When it comes to its logo and beer labels, Short’s Brewing Co. is all about fun. When it comes to feeding a crowd, the brewpub’s restaurant gets serious about utilizing its outdoor dining space to create a vibe that promotes safety and eases the load indoors.
Before the pandemic, Short’s had about 300 seats in its Bellaire, Michigan, dining room. There was room for another 50 on its patio. Everything changed in March 2020. A state-mandated COVID-19 shutdown, followed by social distancing and capacity limits, forced new arrangements that are still a work in progress.
The patio area, once a place for servers to pick up drink orders, became a walk-up window for takeout customers. A vacant lot Short’s owns across the street was turned into a community gathering spot for a number of nearby eateries. The Downtown Development Authority bought tables, a next-door cidery added cornhole, and all of the businesses pitched in to keep the space clean.
Short’s dining room temporarily turned into a place to store cordwood sold for the fire pits in the “Keg Camp” erected in the vacant lot. It takes a lot of wood to last through a northern Michigan winter.
“We didn’t want to have one big heater or fire pit that would become a gathering place, so Joe [Short, the brewery founder and owner] built cubicles out of stacked kegs,” explained Erin Kuethe, Pub General Manager. “They were like little cubbies, each one had a fire pit and a little table—they were full pretty much from morning to night every day.”
The patio and beyond
Now that indoor dining has reopened, Kuethe isn’t certain how much demand to expect for outdoor dining this winter. That hasn’t stopped Short’s from preparing outdoor spaces and thinking about ways to serve customer needs and balance kitchen and service challenges.
“This year it will probably be different than last year because we’re not sure how many people will be interested in eating outside,” Kuethe said. “We get completely full and booked quickly on the weekends, so outdoor dining or takeout is the only option.”
The patio now served dual purposes. It’s both a pickup counter and waiting area. Guests can grab a beer and wait for a table, or seat themselves at one of the four tables available on a first-come, first-served basis. The patio also serves as a pickup window for to-go orders, six-packs or growler fills, as well as space for merchandise sales.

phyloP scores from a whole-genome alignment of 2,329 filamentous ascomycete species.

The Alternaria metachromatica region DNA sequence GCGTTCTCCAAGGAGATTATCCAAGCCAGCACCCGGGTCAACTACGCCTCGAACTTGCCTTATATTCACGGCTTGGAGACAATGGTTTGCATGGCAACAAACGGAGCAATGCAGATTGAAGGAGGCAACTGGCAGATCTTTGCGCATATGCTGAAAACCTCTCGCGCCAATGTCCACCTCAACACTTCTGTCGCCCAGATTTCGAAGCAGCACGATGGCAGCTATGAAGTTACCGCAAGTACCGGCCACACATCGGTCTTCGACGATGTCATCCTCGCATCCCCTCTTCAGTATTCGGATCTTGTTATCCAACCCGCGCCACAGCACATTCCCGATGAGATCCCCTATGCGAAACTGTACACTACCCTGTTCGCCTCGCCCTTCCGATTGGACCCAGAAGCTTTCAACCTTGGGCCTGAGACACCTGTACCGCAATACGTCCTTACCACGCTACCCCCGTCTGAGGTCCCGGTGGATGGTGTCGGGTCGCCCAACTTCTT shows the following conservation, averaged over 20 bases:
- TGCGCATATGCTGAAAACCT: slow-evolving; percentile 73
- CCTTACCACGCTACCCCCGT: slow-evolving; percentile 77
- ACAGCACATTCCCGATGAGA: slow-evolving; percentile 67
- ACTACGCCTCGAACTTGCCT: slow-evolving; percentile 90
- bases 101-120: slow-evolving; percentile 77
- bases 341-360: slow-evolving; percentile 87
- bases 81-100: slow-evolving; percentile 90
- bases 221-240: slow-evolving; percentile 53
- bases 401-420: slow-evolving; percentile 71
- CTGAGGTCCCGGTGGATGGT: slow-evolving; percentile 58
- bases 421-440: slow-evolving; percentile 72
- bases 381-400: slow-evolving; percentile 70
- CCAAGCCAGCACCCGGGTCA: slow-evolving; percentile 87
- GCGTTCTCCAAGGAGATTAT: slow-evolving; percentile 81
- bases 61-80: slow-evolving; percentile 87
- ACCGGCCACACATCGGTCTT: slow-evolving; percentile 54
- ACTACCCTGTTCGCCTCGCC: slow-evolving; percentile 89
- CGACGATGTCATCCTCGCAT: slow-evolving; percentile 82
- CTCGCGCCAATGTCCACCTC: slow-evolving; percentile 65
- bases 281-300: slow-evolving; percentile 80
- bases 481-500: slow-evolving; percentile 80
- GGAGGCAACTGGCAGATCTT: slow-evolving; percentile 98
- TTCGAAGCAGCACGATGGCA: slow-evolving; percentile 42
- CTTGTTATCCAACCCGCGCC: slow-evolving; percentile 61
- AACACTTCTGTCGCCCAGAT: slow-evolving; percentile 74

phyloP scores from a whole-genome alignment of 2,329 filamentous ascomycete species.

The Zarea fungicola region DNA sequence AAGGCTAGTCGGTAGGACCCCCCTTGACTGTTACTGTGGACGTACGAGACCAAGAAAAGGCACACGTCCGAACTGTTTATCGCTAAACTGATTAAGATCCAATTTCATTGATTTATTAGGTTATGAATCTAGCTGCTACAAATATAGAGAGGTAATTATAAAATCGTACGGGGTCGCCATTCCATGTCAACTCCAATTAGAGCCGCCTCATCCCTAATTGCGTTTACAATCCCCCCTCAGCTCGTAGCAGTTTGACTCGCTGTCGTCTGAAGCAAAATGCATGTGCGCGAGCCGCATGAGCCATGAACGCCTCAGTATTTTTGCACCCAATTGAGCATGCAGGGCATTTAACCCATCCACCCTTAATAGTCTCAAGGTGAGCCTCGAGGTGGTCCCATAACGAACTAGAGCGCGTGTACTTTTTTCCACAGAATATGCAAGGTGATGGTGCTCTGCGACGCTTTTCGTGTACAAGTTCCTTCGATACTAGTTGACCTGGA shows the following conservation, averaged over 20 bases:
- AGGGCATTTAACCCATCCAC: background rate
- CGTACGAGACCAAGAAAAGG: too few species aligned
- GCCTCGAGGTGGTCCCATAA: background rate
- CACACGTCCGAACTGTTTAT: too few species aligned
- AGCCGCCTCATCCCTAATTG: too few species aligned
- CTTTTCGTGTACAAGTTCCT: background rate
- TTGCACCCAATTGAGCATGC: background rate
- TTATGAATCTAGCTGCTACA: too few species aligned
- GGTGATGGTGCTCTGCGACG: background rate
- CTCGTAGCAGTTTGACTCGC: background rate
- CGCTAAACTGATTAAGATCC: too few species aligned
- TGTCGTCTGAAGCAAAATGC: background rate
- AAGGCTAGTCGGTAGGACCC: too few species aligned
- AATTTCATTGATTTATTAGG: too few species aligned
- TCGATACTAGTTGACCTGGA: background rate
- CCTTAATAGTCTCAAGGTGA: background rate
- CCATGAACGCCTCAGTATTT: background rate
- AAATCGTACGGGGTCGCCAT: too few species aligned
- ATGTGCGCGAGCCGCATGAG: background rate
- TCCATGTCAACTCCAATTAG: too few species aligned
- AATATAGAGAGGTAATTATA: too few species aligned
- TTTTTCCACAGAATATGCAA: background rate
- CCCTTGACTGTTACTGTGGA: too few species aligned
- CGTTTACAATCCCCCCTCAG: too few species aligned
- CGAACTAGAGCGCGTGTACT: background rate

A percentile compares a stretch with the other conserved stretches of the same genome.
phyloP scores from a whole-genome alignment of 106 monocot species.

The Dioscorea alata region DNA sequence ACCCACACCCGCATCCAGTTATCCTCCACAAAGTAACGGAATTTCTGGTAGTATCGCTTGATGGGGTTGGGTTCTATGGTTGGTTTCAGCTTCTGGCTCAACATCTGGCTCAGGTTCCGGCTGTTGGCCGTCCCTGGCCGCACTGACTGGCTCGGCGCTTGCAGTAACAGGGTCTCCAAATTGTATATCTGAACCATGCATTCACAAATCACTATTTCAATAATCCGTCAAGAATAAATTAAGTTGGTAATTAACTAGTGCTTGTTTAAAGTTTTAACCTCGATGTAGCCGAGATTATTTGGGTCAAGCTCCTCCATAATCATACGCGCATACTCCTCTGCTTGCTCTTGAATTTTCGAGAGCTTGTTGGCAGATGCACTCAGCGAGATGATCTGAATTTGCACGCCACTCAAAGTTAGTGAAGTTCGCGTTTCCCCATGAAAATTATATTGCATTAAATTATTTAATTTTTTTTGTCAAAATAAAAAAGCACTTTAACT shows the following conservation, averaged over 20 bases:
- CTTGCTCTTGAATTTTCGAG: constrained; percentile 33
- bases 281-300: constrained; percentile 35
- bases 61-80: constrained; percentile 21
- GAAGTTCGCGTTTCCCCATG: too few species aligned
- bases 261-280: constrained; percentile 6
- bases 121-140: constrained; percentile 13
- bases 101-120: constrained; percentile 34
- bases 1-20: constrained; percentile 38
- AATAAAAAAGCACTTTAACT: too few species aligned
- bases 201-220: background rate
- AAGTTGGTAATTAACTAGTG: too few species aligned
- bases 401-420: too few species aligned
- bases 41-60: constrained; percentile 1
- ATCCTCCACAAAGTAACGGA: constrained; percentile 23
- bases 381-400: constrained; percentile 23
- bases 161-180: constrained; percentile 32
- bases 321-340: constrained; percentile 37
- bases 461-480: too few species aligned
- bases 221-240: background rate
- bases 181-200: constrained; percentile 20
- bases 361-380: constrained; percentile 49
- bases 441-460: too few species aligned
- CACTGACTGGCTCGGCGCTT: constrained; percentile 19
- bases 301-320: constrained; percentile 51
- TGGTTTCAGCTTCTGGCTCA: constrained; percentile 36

Meanwhile, in the lot across the street, Short’s is creating an outdoor dining area using shipping containers. They are being anchored parallel to one another, with the space in between covered by a tent-like roof for shelter in the winter and shade in the summer.
Kuethe hasn’t determined yet whether outdoor specials will be part of the program this year. Last winter, warm drinks and s’mores kits were sold for consumption around the fire pits.
“It’s something we might do again around Christmas, but we’re not sure how popular outdoor dining will be this year now that people can do both indoor and outdoor dining,” she said.
An ever-growing business
These changes are just part of the evolution of Short’s. After two years of planning and construction, the brewpub opened in 2004 at a renovated 120-year-old hardware store in downtown Bellaire.
Many dozens of brews have been crafted over the years, including a creative Imperial Beer Series that won rave reviews. Short’s soon expanded, opening a brewing facility in nearby Elk Rapids and renovating the Bellaire pub.
The operation employs about 80 people, although during the busy summer tourist season that number swells to over 100. In the winter, the pub is a favorite of locals, as well as skiers from the Shanty Creek Resort that’s just minutes away.
Finding cost-saving solutions
In addition to mainstay beer selections like Bellaire Brown and Soft Parade Shandy, the core menu includes sandwiches, pizzas, appetizers and salads. Brunch is served every Sunday.
All sandwiches are toasted, so they work well for takeout, Kuethe explained. Because there’s always a full rail during the summer, her kitchen staff sticks to the basics. During winter, the team tries more creativity, such as Chinese food, coney dogs or sausage and kale flatbread.
In the face of a tight labor market and supply-chain challenges, Short’s has evaluated what needs to be made from scratch and what doesn’t, Kuethe said. One of those changes was a switch to washed, pre-chopped bagged lettuce.
“We used to buy and chop and process all of our romaine by hand, and that was like two or three hours every day for someone,” she said. “We switched to keep from bogging down the prep line.”
Her goal was to avoid drastic changes, but to consider the work volume and make changes to accommodate the staff. She acknowledges that the cost of value-added items are higher, but the time saved is worth the price. “As the cost of labor goes up, it will only continue to bring savings,” she said.